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Out-of-staters stretch mental health budget
Clinton Herald - 1/21/2021
Jan. 21—CLINTON — The Eastern Iowa Mental Health Region is hoping for a solution to the number of out of state individuals utilizing region mental health services.
Out-of-state clients impact the mental health budget by coming into the Region and using Region services, Eastern Iowa Mental Health Region CEO Lori Elam said.
The situations impacts the general assistance and sheriff's office budgets as well, she said.
"Many of them end up under a mental health commitment, and so, then we are paying hospital, attorney, sheriff, that type of thing," Elam said.
"Because many of them don't have insurance. The general assistance piece of it, they're seeking rent. We can't help with rent assistance if they don't have a job to pay for their rent going forward," Elam said.
"We offer bus tickets, so if they want to go back home, we're happy to send them back home. Or we're helping with utilities," said Elam
Elam doesn't want to sound "cold and cold hearted and cruel," she said, but taxpayer dollars are for people who live in Iowa. The problem is not just people from from Illinois, Elam said, but from all over the country.
Elam requested that state legislators consider changing the residency definition in Iowa Code. If the Region could get some tweaking to the language in Iowa Code, they could have the ability to say they are not going to pay someone's rent or pay for something related to mental health services if they do not meet residency requirements, Elam said.
This would allow the Region to protect taxpayer dollars, Elam said. The Region is trying to stretch mental health funds as far as they can. This problem is not among border counties only, but all around the state, Elam stated.
Iowa House Rep. Mary Wolfe asked what would happen to out of state individuals who do not meet the residency requirements if Iowa Code were adjusted as requested by the Region.
Wolfe said she realizes there is no easy answer. "I just wonder ... the cost to the state of leaving these people untreated, especially the ones in crisis," she said.
"I mean they're going to end up in our jails, and our jails will be treating them, or our prisons, even worse. But yeah, I totally get it, and maybe we can all think outside the box and think of something," Wolfe said.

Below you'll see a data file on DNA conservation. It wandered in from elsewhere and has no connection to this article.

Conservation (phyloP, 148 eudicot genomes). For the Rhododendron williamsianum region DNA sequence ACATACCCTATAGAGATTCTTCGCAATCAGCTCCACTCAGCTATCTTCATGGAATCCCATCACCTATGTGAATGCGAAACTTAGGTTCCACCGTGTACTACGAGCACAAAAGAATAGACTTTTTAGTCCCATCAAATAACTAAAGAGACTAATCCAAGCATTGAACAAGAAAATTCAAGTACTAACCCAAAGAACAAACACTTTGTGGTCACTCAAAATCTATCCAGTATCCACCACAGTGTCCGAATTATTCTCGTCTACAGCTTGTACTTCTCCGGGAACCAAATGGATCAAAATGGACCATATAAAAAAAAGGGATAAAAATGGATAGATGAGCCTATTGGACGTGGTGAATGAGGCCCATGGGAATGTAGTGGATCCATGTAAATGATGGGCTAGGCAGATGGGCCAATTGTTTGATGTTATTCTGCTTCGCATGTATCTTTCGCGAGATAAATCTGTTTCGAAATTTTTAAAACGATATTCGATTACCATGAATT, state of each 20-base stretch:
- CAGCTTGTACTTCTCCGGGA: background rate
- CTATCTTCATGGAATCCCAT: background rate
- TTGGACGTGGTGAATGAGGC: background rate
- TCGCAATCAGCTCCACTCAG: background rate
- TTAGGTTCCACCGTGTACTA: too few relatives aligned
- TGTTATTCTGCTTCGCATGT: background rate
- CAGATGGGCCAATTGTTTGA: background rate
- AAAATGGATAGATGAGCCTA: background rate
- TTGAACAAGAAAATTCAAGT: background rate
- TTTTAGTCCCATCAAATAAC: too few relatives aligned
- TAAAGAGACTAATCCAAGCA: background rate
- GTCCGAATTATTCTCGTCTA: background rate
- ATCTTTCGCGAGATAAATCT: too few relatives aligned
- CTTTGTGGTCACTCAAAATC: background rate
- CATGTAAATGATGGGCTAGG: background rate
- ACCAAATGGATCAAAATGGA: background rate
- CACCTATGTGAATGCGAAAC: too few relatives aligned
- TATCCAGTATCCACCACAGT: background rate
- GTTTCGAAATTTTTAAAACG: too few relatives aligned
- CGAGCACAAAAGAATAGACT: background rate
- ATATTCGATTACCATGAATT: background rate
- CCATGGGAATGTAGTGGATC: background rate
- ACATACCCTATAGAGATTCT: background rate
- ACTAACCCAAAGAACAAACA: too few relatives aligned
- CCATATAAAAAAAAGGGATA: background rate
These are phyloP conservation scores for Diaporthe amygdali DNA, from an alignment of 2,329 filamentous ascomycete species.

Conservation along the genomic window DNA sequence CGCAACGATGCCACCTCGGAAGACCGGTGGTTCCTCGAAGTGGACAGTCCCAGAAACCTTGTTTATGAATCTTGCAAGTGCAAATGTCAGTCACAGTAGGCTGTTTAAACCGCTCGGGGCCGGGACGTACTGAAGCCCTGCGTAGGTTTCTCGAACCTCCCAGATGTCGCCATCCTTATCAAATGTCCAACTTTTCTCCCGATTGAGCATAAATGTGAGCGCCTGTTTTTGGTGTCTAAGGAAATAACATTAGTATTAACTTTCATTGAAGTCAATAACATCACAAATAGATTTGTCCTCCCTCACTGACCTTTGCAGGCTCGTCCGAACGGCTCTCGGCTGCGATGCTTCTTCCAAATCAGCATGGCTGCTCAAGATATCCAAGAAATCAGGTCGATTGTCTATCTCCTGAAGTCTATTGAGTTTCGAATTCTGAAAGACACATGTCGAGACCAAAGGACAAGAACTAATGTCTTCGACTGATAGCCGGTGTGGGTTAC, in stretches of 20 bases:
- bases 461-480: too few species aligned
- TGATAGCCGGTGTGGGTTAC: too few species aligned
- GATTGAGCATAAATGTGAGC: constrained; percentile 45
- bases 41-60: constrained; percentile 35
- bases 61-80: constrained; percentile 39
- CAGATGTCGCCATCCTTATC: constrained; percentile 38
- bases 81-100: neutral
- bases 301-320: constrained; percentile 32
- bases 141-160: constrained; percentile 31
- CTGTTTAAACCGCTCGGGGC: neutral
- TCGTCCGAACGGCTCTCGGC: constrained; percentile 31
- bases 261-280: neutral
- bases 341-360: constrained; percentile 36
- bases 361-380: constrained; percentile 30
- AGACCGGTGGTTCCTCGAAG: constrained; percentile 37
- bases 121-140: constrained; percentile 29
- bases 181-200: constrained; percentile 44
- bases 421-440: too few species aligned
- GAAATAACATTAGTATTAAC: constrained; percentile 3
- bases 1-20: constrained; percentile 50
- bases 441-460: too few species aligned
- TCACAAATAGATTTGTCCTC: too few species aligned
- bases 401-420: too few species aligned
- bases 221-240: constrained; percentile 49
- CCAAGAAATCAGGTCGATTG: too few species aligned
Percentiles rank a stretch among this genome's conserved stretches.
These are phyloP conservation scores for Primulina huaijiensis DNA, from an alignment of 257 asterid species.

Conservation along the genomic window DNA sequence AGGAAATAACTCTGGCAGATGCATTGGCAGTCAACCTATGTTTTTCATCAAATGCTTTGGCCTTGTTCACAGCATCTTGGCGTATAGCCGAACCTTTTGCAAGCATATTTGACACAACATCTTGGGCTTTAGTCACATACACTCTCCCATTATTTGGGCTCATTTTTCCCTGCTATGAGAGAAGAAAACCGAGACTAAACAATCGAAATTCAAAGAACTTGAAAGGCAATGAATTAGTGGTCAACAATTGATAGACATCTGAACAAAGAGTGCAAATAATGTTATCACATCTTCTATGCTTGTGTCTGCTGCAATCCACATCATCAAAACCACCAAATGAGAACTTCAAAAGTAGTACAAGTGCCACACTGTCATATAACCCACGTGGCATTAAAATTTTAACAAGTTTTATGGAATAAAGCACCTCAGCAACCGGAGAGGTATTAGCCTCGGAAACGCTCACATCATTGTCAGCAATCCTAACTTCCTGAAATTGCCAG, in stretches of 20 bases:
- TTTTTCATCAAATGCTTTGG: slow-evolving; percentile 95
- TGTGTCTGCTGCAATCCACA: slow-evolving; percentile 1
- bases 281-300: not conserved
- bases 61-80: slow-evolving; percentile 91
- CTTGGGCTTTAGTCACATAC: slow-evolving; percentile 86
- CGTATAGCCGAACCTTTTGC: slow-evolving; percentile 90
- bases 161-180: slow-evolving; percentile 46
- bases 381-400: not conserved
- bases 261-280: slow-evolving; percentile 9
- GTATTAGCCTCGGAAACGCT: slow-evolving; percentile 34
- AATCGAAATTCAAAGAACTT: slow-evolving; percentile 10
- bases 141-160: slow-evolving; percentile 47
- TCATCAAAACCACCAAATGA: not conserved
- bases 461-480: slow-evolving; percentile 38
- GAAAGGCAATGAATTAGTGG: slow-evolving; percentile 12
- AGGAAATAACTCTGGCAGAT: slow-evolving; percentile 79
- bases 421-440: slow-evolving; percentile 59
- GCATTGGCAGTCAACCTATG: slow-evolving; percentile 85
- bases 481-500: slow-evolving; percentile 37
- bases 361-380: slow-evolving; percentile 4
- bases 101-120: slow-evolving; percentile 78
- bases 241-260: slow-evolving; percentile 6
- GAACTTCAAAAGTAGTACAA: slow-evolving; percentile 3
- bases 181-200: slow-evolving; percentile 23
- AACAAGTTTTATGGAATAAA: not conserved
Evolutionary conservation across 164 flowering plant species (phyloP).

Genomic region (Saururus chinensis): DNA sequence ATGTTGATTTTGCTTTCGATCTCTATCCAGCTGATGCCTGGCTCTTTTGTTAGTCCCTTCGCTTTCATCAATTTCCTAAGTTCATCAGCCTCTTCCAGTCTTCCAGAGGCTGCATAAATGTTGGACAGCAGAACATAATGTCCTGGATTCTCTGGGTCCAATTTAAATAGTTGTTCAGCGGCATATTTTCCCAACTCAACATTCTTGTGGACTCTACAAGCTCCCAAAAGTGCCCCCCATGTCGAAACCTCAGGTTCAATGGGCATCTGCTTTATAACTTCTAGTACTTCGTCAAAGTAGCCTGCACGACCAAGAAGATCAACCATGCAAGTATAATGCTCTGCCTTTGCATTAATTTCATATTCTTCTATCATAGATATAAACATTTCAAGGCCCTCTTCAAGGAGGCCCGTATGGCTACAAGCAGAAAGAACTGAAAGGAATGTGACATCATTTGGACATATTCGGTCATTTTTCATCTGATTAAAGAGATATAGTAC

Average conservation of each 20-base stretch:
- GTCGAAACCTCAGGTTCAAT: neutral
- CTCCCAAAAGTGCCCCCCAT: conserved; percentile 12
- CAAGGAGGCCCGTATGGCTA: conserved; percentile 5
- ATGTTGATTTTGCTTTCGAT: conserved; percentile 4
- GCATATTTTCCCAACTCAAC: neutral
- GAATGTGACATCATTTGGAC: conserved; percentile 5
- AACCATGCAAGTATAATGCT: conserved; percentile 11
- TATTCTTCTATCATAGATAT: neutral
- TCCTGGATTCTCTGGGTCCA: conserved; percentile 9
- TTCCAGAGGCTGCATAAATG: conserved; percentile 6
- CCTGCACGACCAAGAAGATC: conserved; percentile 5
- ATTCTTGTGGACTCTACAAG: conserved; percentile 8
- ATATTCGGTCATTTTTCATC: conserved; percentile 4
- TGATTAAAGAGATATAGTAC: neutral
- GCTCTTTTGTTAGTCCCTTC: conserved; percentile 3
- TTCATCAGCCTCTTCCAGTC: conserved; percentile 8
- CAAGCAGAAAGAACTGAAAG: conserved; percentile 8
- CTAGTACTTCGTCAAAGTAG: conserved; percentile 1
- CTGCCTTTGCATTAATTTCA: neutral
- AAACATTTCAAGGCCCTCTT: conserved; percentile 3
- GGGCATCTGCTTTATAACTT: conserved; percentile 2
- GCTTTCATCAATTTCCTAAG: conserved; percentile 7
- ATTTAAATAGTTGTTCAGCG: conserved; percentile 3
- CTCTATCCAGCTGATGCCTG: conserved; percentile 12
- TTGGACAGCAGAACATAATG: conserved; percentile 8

Elam said that under the proposal, the Region could decide not to provide services if the individual is not a resident of Iowa. Saying no to someone is hard, she said, but the Region cannot pay for everyone.
It is unfair to taxpayers to use funds for someone traveling across the state who is not a state resident, Elam said.
"Those are really tough decisions that we deal with every day," Elam said. "Unfortunately, somebody could get really, really sick and end up under a mental health commitment and be in the hospital. And then we have to decide, do we pay the hospital even though they're not an Iowa citizen or a Scott County citizen or an Eastern Iowa citizen?
"We don't want to leave our hospitals in the lurch and not be paid for services rendered," Elam said. "So we would probably pay them, but time after time and time and time again, then we start looking at our budget numbers and trying to figure out how do we make this work. We can't keep stretching them thinner and thinner."
Eastern Iowa Mental Health Region Board Chairman and Scott County Representative Ken Beck said this change would give the Region the option to offer services to out of state residents. The region currently does not have the option to turn individuals away, he said.
The state used to have a payment program through which the Region could send in bills for out-of-state residents to get reimbursed by the state. The state payment program essentially went away, Elam said.
"I believe there still is a small portion of a state payment program, but I'm not real sure how it's even accessed, if it is at all," Elam said. "So there used to be something for this but it has long gone since."
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